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Les Marcott


There are days of jubilation, kumbayas, and Nobel Peace prizes already seemingly awarded on the Korean Peninsula in anticipation of a historic agreement that will result in the complete dismantlement of North Korea’s nuclear weapons program.  But North Korea being North Korea, these days are eclipsed by other days when the North’s proclamations tend to revert to threats and intransigence.

But for the past 25 years, the can has been kicked down the road to the point where it can’t be kicked any further. The North Koreans have only accelerated their nuclear program over the years as the best efforts by the Clinton, Bush, and Obama administrations did little to impede its progress.  Now the North Korean nuclear threat not only impacts out allies Japan and South Korea, but has grown to the point where its ICBM’s can strike anywhere in the continental U.S.  All that remains is the North’s ability to miniaturize a nuclear warhead.

Maybe a summit happens, maybe it doesn’t.  Though some have referred to Kim Jong Un as being irrational, he is quite the rational actor.  He will do whatever he has to do to remain in power.  If that means shooting off rockets and threatening the world that’s what he will do.  If having a summit focused on denuclearization is his best option for staying in power, he will do just that.  What Kim Jong Un fears most of all is regime change.  After all it didn’t work out so well for Saddam Hussein and Moammar Gadhafi.  And it is still in the best interest of the U.S. to reach a diplomatic solution. Military options have been contemplated as far back as the Clinton administration centered on taking out North Korea’s nuclear facilities. The reason it wasn’t carried out then holds true today.  It risks a wider war on the peninsula and beyond which could result in radioactive fallout, massive casualties, a humanitarian crisis, and probable intervention by China.

So, let’s be optimistic and hope that a summit will in fact take place.  Of course, in negotiating with Kim Jong Un, the U.S. will have to ignore serious human rights abuses by this regime.  But we have often had to deal with unsavory characters in pursuit of peace or some other broader goal or objective.  Here we are basically putting peace before principles.  In fact, William Perry who was Defense Secretary in the Clinton administration admitted as much in stating that while the U.S. finds the treatment of North Korea’s people abhorrent, it doesn’t plan to go to war to change it.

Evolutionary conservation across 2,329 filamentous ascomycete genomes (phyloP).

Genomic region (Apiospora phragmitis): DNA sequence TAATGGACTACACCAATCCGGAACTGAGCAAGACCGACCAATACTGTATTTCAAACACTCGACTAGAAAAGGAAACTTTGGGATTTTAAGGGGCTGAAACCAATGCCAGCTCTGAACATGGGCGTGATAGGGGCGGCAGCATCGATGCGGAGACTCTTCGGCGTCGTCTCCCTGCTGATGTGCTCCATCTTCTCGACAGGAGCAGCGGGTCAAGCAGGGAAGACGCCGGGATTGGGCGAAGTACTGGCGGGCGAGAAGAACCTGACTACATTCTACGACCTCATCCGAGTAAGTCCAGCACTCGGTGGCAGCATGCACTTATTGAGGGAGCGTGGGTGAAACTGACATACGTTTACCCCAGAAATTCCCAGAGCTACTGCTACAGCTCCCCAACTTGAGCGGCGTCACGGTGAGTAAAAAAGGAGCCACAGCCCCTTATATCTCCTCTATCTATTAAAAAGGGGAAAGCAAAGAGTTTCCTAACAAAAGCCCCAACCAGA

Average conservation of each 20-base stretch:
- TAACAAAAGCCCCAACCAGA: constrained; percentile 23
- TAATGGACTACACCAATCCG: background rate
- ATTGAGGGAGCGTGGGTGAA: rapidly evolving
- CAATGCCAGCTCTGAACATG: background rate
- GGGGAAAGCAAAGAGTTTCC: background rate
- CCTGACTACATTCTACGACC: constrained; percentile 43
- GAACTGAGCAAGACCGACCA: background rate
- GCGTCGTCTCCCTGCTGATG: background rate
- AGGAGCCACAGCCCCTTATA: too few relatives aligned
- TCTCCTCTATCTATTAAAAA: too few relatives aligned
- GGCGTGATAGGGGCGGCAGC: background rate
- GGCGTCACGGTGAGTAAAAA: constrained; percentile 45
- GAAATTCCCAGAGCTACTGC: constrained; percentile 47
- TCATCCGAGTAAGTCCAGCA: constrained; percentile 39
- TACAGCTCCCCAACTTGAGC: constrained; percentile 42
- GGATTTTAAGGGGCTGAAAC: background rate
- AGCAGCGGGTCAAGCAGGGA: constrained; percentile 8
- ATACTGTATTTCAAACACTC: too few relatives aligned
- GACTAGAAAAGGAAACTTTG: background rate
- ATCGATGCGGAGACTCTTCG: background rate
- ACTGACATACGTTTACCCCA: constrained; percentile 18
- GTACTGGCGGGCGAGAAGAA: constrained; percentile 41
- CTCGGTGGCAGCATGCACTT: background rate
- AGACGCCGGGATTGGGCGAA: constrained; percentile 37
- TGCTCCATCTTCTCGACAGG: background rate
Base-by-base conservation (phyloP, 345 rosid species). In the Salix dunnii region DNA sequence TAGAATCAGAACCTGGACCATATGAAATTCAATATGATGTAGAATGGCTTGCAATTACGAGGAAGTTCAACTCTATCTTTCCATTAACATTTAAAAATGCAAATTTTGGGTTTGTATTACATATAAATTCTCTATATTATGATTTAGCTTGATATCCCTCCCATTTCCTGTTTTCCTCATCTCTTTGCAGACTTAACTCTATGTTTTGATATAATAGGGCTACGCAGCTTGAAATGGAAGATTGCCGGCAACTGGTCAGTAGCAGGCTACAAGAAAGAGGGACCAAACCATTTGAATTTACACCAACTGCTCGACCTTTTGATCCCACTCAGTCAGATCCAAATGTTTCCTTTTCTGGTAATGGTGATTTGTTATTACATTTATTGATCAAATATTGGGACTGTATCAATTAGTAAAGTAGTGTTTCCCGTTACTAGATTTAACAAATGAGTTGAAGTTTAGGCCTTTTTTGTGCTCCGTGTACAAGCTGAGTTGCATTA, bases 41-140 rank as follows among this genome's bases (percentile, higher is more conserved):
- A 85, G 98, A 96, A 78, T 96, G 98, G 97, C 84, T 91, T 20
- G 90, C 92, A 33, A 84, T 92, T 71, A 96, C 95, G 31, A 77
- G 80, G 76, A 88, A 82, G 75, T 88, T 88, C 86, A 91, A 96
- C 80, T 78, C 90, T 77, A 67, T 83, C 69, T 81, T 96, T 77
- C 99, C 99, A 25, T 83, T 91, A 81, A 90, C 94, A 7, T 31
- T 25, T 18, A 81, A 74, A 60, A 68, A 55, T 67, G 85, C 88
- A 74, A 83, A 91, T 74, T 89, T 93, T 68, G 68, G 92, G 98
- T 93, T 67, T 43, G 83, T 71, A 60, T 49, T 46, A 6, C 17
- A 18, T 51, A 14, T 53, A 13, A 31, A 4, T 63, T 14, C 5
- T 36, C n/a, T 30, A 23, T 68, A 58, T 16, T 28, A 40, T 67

And while I’m in general agreement with such sentiments, I would make one small plea.  I would encourage the Kim regime to provide a full accounting of what happened to American college student Otto Warmbier during his captivity there.  Warmbier who was from Ohio and a student at the University of Virginia travelled to North Korea via China in January 2016.  He was part of a larger tour group put together by a company specializing in such trips.  Though the State Department at the time strongly discouraged such trips, it was not that uncommon to find students like Warmbier trying to broaden their knowledge and interactions with a population that few get to encounter even under strict conditions.  And the North Korean regime gladly accepts such tourists because they need the hard currency these visitors provide.  But by the end of January, Warmbier witnessed the sinister nature of the regime firsthand. He was arrested at the Pyongyang hotel he was staying at for the grand crime of attempting to steal a propaganda poster.  And for this “crime”, he was sentenced to 15 years hard labor.  Supposedly, the only evidence was a grainy black and white surveillance video.  And yes, we must realize the U.S. Constitution doesn’t follow us to other countries, but basic international norms that protect human rights should – but not in North Korea.  After all, Kim Jong Un has had a hand in poisoning his own brother and had an uncle shot for “treasonous acts”.  And things would only get worse for young Mr. Warmbier.  A healthy, very bright, inquisitive young man with the brightest of futures ahead of him fell into a state of “unresponsive wakefulness”, the euphemistic term for braindead, at some point during his captivity.  After 517 days of captivity, Warmbier was released from detention and travelled back in a catatonic state to his home in Ohio. He died a few days later.  Was he tortured?  Was he malnourished?  Was he the subject of some grotesque medical experiment?  We simply don’t know, and no plausible explanation was ever given for Warmbier’s demise.  But before a summit ensues, Fred and Cindy Warmbier should have the opportunity to find out what really happened to their son.  If he were my son, I would desire the same opportunity to find closure and pray that it never happens to anyone else’s child.    

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Les Marcott is a songwriter, musician, performer and a Senior 
Writer and columnist for Scene4. His latest book of monologues,
stories and short plays, Character Flaws, is published by 
AviarPress. For more of his commentary and articles,
check the Archives.

©2018 Les Marcott
©2018 Publication Scene4 Magazine




June 2018

Volume 19 Issue 1

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